If after every possibility is exhausted and men’s rights are still disregarded we will shift our boys overseas.

    as I suspect they will shift themselves elsewhere (The great OEs will become extended)

    or naturally being testosterone fuelled young men –

    they’ll ‘explode’ with righteous anger.

    Or maybe they’ll do both.

    Whatever way there’s an aweful lot of male energy wasted by being excluded from equal citizenry in nz.

    I recall a similar state of affairs for Jamaicans and Indians living in UK in the 1970s and 80s. Many of these disaffected second class citizens got so fed up they went rioting (Brixton, Toxteth, Manchester 1980 – 1981).
    It’s what happens when a section of society gets their aspirations and due rights unfairly squashed for a long enough period of time.

    Comment by Stephen — Wed 4th October 2006 @ 5:15 pm

  11. Stephen,

    Yes, I agree things may get out of hand but we RAM so much of, “Men don’t hit women” into our society that men are going inward (depression, alcoholism and drug addiction) rather than expressing outward which gives ulcers and the like. But because you know all this and the possible future scenarios better I will not attempt this but instead,

    I want to re-discuss the ‘femenist recovery group.’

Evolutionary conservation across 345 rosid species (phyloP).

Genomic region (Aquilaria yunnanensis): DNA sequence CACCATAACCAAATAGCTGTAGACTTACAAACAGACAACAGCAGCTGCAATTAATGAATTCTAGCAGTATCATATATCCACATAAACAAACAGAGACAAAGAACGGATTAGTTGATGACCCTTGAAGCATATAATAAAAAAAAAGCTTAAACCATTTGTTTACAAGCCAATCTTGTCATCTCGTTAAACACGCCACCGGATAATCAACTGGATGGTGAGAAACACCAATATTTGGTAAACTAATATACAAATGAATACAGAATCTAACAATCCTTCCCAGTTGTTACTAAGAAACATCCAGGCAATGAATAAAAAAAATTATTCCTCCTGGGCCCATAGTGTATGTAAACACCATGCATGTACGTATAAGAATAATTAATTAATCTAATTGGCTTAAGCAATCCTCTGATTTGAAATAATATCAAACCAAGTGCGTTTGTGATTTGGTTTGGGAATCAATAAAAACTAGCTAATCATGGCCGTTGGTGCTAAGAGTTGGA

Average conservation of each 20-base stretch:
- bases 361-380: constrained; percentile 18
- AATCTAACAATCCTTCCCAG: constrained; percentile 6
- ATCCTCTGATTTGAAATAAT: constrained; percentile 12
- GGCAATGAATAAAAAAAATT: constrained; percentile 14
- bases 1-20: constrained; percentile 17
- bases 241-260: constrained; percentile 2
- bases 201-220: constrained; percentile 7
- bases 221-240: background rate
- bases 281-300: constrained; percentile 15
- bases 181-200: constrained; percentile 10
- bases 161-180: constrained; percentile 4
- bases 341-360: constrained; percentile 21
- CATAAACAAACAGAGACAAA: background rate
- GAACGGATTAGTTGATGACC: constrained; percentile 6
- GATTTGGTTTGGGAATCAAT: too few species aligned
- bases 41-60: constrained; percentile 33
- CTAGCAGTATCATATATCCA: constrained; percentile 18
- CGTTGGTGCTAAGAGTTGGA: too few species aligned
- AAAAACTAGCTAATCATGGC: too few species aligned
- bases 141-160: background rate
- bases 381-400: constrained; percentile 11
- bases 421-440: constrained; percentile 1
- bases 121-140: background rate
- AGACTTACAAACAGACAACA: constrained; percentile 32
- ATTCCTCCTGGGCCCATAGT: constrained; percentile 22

I had an unusual discussion with a female last night. I woke up this morning wondering if I have been conned and if she was from this site.
    But, she was so sincere that I don’t mind.

    She says she learn’t things for herself and I didn’t mention my involvement here but I am have reconsidered the idea because it is really needed. And when people learn they are not alone and that there are others like them, actions usually come into play.

    There are too many games going on and it is the females edging the guys on and the guys reacting (which the women want) and getting locked up for breaching orders that is of concern to me at present. Women who are the new partners are angry and hurt and women are starting to see the DPB, the amount of power they have and being treated as children as a curse and are starting to see things were better off pre 60’s. But their anger is also a problem.

    I think maybe a website would be a start. I have visioned how this can work and I know it would be educational. I do have something coming into play about this.

    So, basically, I am going to do it but I have to pull back from getting involved in the men’s side. We do have to both work together and I would feel more comfortable working with women than men against radical femenism. (no trojan horse name hanging over the head LOL)

    But if there was a petition going around like ‘Wayne’s walk’ both sides could get involved.

    Our group is already in the process of starting a program to stop these games and resolve conflict as our overseas similar group, “Parents without Partners” does. I don’t know how much I can say but I myself and we as a group have gained alot of support and opportunities from this site.

    Comment by julie — Thu 5th October 2006 @ 8:51 am

  12. Julie,
    anything you can do to deal with women’s violence in nz would be very welcome.